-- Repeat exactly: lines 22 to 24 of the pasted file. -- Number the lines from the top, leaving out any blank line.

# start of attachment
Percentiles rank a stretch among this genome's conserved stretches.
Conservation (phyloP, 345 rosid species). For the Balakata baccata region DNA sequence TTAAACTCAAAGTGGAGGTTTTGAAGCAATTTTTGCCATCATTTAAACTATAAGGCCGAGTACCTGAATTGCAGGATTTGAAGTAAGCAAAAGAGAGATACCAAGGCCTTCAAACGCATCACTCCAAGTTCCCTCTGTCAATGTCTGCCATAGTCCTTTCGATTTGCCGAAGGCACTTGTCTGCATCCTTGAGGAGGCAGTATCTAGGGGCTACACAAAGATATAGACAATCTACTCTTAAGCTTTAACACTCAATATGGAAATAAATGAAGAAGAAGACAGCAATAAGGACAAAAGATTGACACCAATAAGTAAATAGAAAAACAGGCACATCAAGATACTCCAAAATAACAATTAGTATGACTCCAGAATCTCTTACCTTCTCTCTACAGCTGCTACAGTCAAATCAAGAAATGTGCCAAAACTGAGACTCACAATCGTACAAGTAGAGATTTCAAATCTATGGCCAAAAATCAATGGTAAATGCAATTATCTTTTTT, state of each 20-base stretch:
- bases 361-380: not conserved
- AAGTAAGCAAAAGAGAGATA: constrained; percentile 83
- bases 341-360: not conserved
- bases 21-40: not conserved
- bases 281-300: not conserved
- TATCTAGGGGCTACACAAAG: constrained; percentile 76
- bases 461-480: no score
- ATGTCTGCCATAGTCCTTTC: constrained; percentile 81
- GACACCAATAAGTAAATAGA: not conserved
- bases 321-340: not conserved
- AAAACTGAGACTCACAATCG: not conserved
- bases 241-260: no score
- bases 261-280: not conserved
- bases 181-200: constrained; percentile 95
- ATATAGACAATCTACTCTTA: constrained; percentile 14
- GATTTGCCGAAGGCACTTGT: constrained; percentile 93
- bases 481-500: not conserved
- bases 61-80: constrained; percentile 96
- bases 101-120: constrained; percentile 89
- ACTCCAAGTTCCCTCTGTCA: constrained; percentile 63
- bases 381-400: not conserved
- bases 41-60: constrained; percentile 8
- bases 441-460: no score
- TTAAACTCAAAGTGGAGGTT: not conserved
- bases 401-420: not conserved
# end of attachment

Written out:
- ACTCCAAGTTCCCTCTGTCA: constrained; percentile 63
- bases 381-400: not conserved
- bases 41-60: constrained; percentile 8